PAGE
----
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pension thro' social security system

On Wed, 16 Sep 1998 planck@hd1.vsnl.net.in wrote:

Point No. 1: Old Age Security

> This will not work.  the teacher needs confidence that he will be
> employed. he needs pension benefits. 

Vikram, the statement I made was in context of another very vital system
which has been proposed elsewhere. The Social security system: "mostly
fully-funded rather than pay-as-you-go, with some progressivity built into
it." To implement this will require requires buidling a good financial and
electronic infrastructure - which is going go be discussed under

Nobody needs to be without pension - but that pension will have to be paid
TODAY - and then stashed away into individual Social Security accounts.
Say, a teacher is paid Rs.100 salary; then Rs.15 pension has to be paid
straight into Social security. The teacher will be assured of full
security in old age this way (well, almost "full" - since there is nothing
like 100% security in life). 

But not having contractual relationships in which the teacher can be
summarily dismissed for derelection of duty by the appointing authority:
the parents/ management committee - will mean that incentives are in place
for continuance of the current disastrous system. Teachers are not gods.
Their job is to teach. If they don't teach, throw them out. Period. That
is what is being recommended for ALL jobs - particularly in government. No
job, including that of the IAS, should be permanent. Only contractual.
Nobody is going to receive pensions. But all will get  social security. We
are talking of completely changing incentives.

Point No. 2: Amount of payment:

> that the best of  teachers dont get paid enough  is well known. 

We are talking of a merit based and highly volatile system of social
mobility. In the US system (this is not so outlandish an example as it
sounds), the best teachers quickly grativate to the Ivy League
universities. Start anywhere in the world. If you are good enough, you
will reach Harvard. So also, if you are a good teacher, you will be
quickly recognized and brought into the most elite schools in India. But
that will not prevent other schools from having good teachers, since they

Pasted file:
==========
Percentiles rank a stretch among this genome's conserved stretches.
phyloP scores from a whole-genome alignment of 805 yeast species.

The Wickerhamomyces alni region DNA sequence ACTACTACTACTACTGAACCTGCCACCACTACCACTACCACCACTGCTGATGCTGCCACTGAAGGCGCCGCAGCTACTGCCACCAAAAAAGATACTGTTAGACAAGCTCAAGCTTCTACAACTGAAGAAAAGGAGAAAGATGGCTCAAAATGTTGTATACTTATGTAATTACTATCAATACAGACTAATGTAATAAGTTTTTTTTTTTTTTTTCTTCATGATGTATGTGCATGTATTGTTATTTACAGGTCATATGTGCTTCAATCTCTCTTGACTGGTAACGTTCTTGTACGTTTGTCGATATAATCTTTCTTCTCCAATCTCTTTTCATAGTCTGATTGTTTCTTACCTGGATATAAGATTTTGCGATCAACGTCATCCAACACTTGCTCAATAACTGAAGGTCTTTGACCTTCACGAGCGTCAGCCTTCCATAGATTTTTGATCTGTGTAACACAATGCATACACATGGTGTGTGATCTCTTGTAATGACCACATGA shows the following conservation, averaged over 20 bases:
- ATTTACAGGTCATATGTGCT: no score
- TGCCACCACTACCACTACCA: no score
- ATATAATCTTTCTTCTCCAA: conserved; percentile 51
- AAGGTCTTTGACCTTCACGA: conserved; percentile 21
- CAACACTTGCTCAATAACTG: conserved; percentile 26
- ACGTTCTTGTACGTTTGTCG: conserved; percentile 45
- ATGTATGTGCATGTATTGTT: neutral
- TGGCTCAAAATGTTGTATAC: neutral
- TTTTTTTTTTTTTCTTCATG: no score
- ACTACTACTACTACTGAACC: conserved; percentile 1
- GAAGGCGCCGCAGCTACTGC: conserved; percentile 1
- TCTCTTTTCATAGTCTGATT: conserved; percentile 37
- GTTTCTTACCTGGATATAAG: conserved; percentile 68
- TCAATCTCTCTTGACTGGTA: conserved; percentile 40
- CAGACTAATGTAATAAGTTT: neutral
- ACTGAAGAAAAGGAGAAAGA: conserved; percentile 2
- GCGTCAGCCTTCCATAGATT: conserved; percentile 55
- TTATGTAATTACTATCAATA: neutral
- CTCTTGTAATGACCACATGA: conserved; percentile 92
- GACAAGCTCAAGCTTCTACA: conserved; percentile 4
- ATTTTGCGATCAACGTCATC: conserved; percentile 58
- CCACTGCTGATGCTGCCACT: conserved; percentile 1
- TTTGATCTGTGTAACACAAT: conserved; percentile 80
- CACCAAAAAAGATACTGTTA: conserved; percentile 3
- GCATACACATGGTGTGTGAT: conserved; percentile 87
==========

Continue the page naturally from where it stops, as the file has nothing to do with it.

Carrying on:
exercise complete control on the teacher. And we are talking of
compensating the teachers who work in remoter areas sufficiently highly.
In fact, I believe that if we follow such a system we will not need to
raise the Education department budgets too significantly in order to
achieve wonderful results. 

I give a typical example: Many government teachers in Assam run around in
circles (not teaching which they are supposed to do), trying to get posted
to Guwahati. Often, money changes hands in this process since they
teachers are willing to forego some money in order to live in a bigger
city. Further, there is NO reason (or very little reason) to subsidize
education in cities. Let the students pay fees. Therefore, those who wish
to work in cities will have to accept lower subsidies from government and
the bulk of subisidy will go toward paying teachers in remote areas. The
formula I spoke of will take care of this. 

Point No. 3: recognition

> Is there
> another reason?
> that the institution of teaching more respect from the society.   Respect
> will come from recgnition of services through institutionalised
> mechanisms..

Recognition for teachers will come, in the system I am talking of, through
being given job offers by good schools in urban areas. Just like being a
tacher in Harvard Uni is a great recognition (without government awards),
being a teacher in Doon school (say) is a great recognition. Let us allow
thousands of Doon schools to blossom and let the best be rewarded by only
one genuine reward: higher wages. I consider all other rewards to be a
farce. A Nobel prize without its million dollar tag would also be a farce.

Let the market system (and parents) reward the best teachers this way
which is the only fair way: not by receiving postings to Guwahati because
they are relatives of ministers or bureaucrats, or because they paid money
to the Directors of education. Get the government COMPLETELY and WHOLLY
out of the management of education. 

Taxpayer ---> tax to government ---> straight to the school

No intermediary is needed in the middle to manage the school system.

well: we can debate further, but I'm done for today.


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